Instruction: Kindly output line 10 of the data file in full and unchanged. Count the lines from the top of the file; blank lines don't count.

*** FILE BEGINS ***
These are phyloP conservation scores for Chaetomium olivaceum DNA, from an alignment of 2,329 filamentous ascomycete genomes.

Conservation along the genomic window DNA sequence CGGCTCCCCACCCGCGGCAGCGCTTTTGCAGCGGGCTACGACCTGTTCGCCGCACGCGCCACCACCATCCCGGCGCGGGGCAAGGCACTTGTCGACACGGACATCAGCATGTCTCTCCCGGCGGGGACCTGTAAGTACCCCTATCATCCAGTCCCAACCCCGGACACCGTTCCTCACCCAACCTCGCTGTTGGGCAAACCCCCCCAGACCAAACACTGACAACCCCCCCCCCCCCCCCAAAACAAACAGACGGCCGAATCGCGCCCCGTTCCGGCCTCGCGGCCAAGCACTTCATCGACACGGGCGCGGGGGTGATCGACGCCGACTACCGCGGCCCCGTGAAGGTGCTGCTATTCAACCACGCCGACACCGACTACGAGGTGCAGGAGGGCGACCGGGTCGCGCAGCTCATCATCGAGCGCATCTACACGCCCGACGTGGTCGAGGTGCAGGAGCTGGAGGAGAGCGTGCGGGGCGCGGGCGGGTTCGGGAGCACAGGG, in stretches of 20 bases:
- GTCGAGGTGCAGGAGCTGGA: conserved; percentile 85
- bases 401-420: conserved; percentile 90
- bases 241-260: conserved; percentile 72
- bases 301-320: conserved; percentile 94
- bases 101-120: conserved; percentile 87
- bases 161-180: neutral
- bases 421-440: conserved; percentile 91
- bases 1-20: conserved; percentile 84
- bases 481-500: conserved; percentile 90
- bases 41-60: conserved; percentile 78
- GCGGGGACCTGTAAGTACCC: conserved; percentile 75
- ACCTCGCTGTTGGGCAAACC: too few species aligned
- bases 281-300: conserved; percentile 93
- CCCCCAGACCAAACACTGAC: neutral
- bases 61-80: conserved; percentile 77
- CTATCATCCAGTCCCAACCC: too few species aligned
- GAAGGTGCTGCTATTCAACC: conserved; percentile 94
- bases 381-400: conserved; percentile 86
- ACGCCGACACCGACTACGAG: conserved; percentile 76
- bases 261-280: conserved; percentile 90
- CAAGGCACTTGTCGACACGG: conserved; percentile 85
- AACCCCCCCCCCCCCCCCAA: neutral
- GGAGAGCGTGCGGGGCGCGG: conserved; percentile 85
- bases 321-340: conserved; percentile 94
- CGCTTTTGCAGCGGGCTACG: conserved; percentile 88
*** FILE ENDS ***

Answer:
- bases 1-20: conserved; percentile 84